William Barber v. E. E. Bailey

Decision Date03 October 1912
Citation84 A. 608,86 Vt. 219
CourtVermont Supreme Court

November Term, 1911.

APPEAL IN CHANCERY. Heard at the December Term, 1910, Orange County Stanton, Chancellor, on the pleadings and findings of fact by the chancellor. Decree for the orator. The defendant appealed. The opinion states the case.

Decree affirmed and cause remanded.

R M. Harvey and E. M. Harvey for the orator.

Smith & Smith for the defendant.



The orator owns a piece of land on the northerly side of Pine Street, in the village of Newbury, known as the "Spring House Pasture." The defendant lives in a house which stands just north of this pasture, and has lived there since sometime in 1846. During all this time, he, and the members of his family, in going to and from Pine Street and the postoffice, have taken a "short cut" through the pasture. No one has ever objected to this until on December 2, 1908, the orator asked the defendant to take and carry away a certain timber which he, the defendant, had used as a bridge over a small brook in the pasture. This the defendant refused to do, and the orator cut the timber in two, and the water floated it away. The defendant sued the orator to recover damages for the loss of the timber, and with this action pending, the orator brought this bill in chancery to enjoin the action at law, to restrain the defendant from crossing the pasture, and for an accounting. A trial was had before the chancellor, who found and filed the facts, and a decree was thereupon rendered for the orator. From that decree the defendant appeals. The only question litigated below was as to the right of the defendant to cross the pasture,--a prescriptive right so to do being the defendant's only claim.

In argument the defendant raises certain questions regarding the admission and rejection of evidence, but we cannot consider them, for they are not properly before us. No exceptions were filed below, and the record does not show that these questions were insisted upon when the decree was rendered. In these circumstances it was proper for the chancellor to treat as waived the objections made when the evidence was going in. It is provided by statute (P. S. 1268) that no question as to the admission or rejection of evidence by a special master shall be heard in this Court unless raised by exception to the report filed in the court of chancery. When the findings are made by the chancellor his statement of the facts stands like the report of a special master, and good practice requires that questions of admissibility of evidence should be reserved by exceptions filed in the court below. To hold otherwise would put the chancellor to an unfair disadvantage, and deprive him of all opportunity to correct any error into which he may have fallen in receiving or rejecting evidence.

Nor can we give heed to the suggestions of defendant's counsel as to what the uncontradicted evidence showed. The evidence is not before us, and so, of course, cannot be considered. Here, again, the findings of the chancellor stand like the report of a master, and in order to be considered by this Court, on appeal, the evidence must be attached to and submitted by the chancellor's report--as is required in the case of a master's report. Child v. Pinney, 81 Vt. 314, 70 A. 566; Wilder's Exr. v. Wilder, 82 Vt. 123, 72 A. 203.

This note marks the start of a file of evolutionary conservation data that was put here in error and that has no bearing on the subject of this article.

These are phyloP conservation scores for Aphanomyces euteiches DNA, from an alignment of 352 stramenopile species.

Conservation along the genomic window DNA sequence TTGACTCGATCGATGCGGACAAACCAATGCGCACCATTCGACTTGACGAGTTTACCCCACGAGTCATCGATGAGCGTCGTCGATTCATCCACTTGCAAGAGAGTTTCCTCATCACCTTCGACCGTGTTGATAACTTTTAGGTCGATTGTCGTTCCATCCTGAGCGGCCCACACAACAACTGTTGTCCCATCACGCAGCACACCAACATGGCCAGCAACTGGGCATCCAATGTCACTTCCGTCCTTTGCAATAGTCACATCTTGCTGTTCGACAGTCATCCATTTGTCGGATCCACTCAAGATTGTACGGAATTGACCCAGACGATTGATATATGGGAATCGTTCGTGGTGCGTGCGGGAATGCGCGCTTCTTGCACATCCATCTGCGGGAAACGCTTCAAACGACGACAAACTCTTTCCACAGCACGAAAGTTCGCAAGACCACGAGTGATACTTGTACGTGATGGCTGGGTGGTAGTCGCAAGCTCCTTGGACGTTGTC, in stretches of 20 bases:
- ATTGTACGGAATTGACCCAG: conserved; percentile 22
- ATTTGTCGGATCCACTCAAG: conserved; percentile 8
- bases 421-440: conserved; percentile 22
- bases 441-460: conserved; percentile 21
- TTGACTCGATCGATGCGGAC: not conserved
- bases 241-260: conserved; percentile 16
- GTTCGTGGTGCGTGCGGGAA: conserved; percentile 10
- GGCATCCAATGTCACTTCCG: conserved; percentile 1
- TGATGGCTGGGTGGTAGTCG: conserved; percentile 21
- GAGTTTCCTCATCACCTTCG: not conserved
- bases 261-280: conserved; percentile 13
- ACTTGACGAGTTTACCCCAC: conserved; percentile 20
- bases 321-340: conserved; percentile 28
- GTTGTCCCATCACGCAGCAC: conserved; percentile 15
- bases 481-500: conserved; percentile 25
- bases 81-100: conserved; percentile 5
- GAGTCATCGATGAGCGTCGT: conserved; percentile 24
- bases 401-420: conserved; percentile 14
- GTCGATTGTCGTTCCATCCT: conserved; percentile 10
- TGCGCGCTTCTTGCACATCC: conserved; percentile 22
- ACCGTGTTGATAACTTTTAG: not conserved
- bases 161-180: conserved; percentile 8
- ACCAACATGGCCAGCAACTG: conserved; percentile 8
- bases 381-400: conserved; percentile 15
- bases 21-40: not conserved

This brings us to a consideration of the main question in the case: Has the defendant acquired a prescriptive right to cross the orator's pasture? The finding is that for upwards of sixty years the defendant and his family have passed through the pasture to and from Pine Street "openly, notoriously and continuously, without interruption."

The right to an easement in another's land acquired by long use and enjoyment is analogous to the right acquired by adverse possession; and the rules of law applicable to the two cases are in harmony. Mitchell v. Walker, 2 Aik. 266. 16 Am. Dec. 710; Tracy v. Atherton, 36 Vt. 503. One of the essentials to the acquisition of such a right is that the use shall be adverse,--that is to say, it must be under a claim of right on the part of the user. Mitchell v. Walker, supra; Lathrop v. Levarn, 83 Vt. 1, 74 A. 331; Goodall v. Drew, 85 Vt. 408, 82 A. 680. So the finding before us lacks one of the elements of a prescription, for, as we have seen, it does not specify whether the defendant's use of the pasture has been adverse or permissive. Prima facie, the orator being the owner of the pasture, the defendant's acts were mere trespasses. The burden of proof was on the defendant to establish his prescriptive right, if he had one. Plimpton v. Converse, 42 Vt. 712. And this was so, though the orator may have alleged in his bill that the defendant had no such right. For, tough he alleges more, the orator need only prove that the defendant committed acts which, in the absence of excuse or justification, amounted to a trespass. Bosworth v. Bancroft, 74 Vt. 451. 52 A. 1050. Our attention is called to the statement in the findings to the effect that the defendant never asserted that he crossed the pasture under a claim of right, but this obviously refers to an express assertion, and leaves untouched the effect of the defendant's conduct. It was not necessary for the defendant to make an express declaration of his claim; it was enough if his use of the way was of such a character as to indicate to the owners of the pasture that it was under a claim of right. Wilder v. Wheeldon, 56 Vt. 344; Jangraw v. Mee, 75 Vt. 211. 54 A. 189, 98 Am. St. Rep. 816.

In establishing the adverse character of his use of the way, the defendant is aided by a presumption, which arises from the fact that the...

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